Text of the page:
Wendy Kalman
There are many ways to see and understand

The Democratic Party: A growing divide

Photo by krosseel from morguefile.com

It’s one thing for a country not to unite to find common ground. It’s quite another for a single political party to publicly take a path to splitting. In the case of the country, it’s part and parcel of the divisive, self-righteous, selfish people we’ve become, where building community isn’t paramount. But when it comes to a political party, which theoretically should rally around a unifying platform and should be keeping its eye on the bigger prize – 2020 – it’s decidedly, to put it mildly, not good.

The division within the Democratic party is an issue that will get worse. At one point, I thought it was “only” where Israel and anti-Semitism is concerned. Back in 2017 with “Between a rock and a hard place” I was already asking where do we go from here; more recently in “Progressive, Zionist and trying to make it work,” I asked, “With the 2018 midterms, I’ve begun feeling it even more; Zionists, Jewish and others who otherwise identify with the Democratic Party’s positions are having a hard time with its progressive flank’s embrace of BDS and other anti-Zionistic positions.”

But it’s not only on the topic of Israel that the party is splintering….and it goes two ways. Who remembers how the Democratic Congressional Campaign Committee said it wouldn’t hire consultants or vendors who worked for Democrats challenging Dem incumbents? Ouch. But at the same time, there was this small silver lining: in my blog analyzing the Ihlan Omar/AIPAC controversy, I noted how both freshmen and a number of veteran Democratic members of Congress had pledged not to take corporate PAC money, a unifying step (and one that should be adopted throughout).

Here’s a quick roundup of some of the dividing stories:

Back in February, Alexandria Ocasio-Cortex was interviewed; in New York Democrats could eliminate Ocasio-Cortez’s district after 2020, she talks about that possibility.

Last month, in Nancy Pelosi has chosen her war, and it’s with her own party’s future, the party leader dismisses progressive House Democrats as “only” four voices, but what she is doing here is riling up all their supporters and fanning the flames. The article is sadly a good read of a bad situation. It also notes the list of topics which are viewed differently in the party; they range from Israel to impeachment to the Green Deal to illegal immigration. This rift grows; as Why Democrats should unite on battling the raging border crisis points out, “Pelosi has, for the most part, been able to adeptly navigate the increasing ideological divide within the Democratic Party, but she could not maintain consensus and ultimately lost unified control of her own caucus…”.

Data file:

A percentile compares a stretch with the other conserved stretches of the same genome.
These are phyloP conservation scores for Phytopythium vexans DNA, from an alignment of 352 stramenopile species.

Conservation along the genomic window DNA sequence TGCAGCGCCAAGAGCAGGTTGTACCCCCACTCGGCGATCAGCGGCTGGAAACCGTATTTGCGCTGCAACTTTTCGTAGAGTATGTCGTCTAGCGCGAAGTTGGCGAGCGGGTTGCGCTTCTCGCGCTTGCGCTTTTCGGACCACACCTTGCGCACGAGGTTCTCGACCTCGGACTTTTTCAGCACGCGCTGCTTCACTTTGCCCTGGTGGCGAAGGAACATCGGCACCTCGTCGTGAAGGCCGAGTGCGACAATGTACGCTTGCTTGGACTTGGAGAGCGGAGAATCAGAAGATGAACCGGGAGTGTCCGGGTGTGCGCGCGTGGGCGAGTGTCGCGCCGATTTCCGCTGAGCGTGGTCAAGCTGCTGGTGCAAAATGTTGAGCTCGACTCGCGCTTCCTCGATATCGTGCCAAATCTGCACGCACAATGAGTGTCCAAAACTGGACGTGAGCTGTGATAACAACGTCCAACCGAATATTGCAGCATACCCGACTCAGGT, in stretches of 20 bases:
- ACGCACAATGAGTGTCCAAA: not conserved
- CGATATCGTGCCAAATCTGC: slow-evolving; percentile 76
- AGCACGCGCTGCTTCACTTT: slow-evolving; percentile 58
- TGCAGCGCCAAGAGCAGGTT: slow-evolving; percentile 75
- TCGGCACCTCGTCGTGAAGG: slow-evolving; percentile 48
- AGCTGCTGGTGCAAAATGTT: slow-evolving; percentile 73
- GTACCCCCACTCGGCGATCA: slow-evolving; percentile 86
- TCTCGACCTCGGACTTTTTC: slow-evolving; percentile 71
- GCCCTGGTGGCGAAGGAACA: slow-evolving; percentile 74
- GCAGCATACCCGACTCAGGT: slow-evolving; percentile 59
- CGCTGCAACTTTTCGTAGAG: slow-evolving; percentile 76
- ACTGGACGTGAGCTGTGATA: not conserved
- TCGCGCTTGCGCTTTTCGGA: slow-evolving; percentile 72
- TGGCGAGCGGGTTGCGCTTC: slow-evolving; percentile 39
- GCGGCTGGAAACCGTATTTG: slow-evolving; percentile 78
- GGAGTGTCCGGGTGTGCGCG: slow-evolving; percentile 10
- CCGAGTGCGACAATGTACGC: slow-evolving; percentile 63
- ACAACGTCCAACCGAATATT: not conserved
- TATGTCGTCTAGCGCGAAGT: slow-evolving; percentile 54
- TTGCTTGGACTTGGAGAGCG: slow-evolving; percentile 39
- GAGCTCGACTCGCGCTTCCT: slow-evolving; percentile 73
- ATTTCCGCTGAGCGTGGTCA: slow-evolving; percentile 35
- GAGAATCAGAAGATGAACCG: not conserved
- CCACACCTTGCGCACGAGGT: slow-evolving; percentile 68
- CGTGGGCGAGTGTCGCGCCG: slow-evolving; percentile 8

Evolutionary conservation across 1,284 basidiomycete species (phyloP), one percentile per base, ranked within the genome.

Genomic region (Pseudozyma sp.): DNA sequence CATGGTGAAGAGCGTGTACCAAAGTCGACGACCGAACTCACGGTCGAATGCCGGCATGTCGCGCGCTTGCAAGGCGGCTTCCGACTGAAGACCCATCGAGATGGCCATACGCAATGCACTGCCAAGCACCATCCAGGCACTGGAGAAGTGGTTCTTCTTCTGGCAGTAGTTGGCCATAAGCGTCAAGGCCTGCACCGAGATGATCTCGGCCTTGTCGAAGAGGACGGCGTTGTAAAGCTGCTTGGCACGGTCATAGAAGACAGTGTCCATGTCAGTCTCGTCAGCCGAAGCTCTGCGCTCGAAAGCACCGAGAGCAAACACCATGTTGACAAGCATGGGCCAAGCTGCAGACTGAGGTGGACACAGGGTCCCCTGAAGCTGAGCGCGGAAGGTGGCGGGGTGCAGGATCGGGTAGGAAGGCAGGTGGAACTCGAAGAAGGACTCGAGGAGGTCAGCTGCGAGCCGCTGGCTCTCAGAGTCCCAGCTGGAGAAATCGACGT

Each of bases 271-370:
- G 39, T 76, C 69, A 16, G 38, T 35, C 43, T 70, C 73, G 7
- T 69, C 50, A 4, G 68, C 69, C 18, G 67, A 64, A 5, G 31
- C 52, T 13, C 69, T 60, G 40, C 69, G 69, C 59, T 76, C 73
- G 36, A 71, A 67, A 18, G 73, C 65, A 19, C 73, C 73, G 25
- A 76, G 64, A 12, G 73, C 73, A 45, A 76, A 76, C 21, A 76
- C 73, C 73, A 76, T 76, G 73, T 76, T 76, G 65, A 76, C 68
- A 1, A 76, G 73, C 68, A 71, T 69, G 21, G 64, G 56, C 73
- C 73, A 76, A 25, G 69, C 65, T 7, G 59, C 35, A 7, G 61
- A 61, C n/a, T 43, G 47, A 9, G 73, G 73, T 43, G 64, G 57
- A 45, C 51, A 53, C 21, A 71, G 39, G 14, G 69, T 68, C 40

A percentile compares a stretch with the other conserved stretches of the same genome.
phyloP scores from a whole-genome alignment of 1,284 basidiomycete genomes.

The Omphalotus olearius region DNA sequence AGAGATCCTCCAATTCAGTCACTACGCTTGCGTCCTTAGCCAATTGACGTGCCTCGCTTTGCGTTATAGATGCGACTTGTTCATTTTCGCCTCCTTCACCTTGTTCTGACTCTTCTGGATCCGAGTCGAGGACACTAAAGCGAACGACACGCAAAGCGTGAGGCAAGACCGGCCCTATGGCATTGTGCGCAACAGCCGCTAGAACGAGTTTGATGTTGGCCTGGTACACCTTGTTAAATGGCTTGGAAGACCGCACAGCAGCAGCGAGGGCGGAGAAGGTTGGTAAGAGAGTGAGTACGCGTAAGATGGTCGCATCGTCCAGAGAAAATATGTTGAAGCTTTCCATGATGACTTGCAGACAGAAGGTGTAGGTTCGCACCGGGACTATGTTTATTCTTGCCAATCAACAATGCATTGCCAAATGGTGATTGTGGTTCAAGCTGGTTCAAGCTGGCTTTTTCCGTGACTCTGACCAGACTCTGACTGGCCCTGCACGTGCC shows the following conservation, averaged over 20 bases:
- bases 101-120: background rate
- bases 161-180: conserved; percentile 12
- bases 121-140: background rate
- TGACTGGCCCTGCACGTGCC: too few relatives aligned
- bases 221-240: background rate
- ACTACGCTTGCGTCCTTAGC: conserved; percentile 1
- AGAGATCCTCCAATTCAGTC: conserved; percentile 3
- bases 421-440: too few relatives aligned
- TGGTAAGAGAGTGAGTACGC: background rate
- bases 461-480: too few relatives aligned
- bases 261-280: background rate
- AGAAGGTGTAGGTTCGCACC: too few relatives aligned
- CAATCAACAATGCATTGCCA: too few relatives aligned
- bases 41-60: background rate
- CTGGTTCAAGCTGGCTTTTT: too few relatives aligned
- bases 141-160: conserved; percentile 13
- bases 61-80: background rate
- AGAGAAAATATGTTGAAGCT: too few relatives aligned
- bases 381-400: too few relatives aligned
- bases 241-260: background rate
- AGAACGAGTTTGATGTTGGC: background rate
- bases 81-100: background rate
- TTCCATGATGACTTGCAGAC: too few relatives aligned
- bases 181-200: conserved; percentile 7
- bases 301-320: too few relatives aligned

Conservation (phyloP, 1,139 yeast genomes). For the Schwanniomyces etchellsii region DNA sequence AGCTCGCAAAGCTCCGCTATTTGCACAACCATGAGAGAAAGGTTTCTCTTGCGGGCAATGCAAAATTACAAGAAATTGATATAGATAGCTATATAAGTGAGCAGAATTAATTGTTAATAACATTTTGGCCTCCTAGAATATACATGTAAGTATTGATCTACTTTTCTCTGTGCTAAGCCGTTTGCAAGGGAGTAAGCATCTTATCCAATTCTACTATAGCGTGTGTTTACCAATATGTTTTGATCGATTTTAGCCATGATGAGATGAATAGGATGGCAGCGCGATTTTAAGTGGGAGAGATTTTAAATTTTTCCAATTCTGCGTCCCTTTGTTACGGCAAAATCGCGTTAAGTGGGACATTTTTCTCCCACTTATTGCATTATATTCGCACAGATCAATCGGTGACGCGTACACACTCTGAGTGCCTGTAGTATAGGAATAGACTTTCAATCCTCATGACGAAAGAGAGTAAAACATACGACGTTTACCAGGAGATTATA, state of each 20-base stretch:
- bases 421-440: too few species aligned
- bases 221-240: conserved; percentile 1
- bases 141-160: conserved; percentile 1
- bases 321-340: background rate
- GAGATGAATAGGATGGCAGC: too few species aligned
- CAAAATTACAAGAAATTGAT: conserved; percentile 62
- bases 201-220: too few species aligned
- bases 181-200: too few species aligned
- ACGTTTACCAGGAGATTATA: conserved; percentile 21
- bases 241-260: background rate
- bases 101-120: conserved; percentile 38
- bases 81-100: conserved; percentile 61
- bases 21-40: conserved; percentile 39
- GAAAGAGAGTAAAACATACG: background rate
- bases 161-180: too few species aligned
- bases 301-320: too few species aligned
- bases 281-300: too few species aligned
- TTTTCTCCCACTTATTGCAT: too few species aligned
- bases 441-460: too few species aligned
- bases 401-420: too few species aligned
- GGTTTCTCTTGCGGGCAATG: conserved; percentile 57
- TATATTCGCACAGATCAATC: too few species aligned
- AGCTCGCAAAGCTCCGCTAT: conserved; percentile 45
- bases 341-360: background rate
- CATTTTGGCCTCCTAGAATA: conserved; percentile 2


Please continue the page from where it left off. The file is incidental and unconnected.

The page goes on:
Last month, too, in We have a criminal in the White House: behind the scenes of the House Democratic debate over an impeachment inquiry, Gabby Richards (Congresswoman Mary Gay Scanlon’s spokesperson) said that the party is “united on the frustration with the administration, not leadership,” but that script has since flipped dramatically. Ocasio-Cortez aide calls Democratic party ‘cowardice’ the ‘greatest threat to mankind’ amping things up too, and taking direct aim at Nancy Pelosi (though Nancy Pelosi allies back Trump impeachment, “merely” spells out this conflict without calling for war as AOC spokesperson does). And the challenge to incumbents carries on, despite the DCCC’s edict. ‘Members are looking over their shoulders’: Democrats spooked by new primary threats describes the tensions.

If the goal is to do better in 2020, if it is to keep and to grow the party, this is not good.

Candidates are pitted against each other, it is true, but even there, they need to find ways to support each other…like author Marianne Williamson, who, in an unusual turn, sent out an email asking supporters to donate to Mike Gravel to allow him to make the next round of Democratic debates. (As an aside, in an interesting and entertaining twist, Republicans are doing the same to keep her on the stage).

A gesture is not a strategy and is certainly not enough. Last presidential election, Bernie Sanders badmouthed Hillary Clinton in the primaries, and when he lost, not only did the Republicans co-opt what he had to say about her, but a good number of his supporters petulantly sat out the election. This cannot happen again. The Democratic Party cannot afford to be cannibalizing itself – neither post-primaries nor this far out, not if they want to be a party that supporters can support.

About the Author
Wendy Kalman, MPA, MA, serves as Director of Education and Advocacy Resources for Hadassah The Women's Zionist Organization of America, Inc. Previous roles include senior academic researcher for an Israel education nonprofit, knowledge manager at a large multinational as well as roles in marketing and publishing in the US and in Israel. She has presented papers at political science and communications conferences and has participated as a scholar-in-residence at an academic workshop on antisemitism. Wendy lived in Israel for over a decade and is a dual citizen, fluent in Hebrew.
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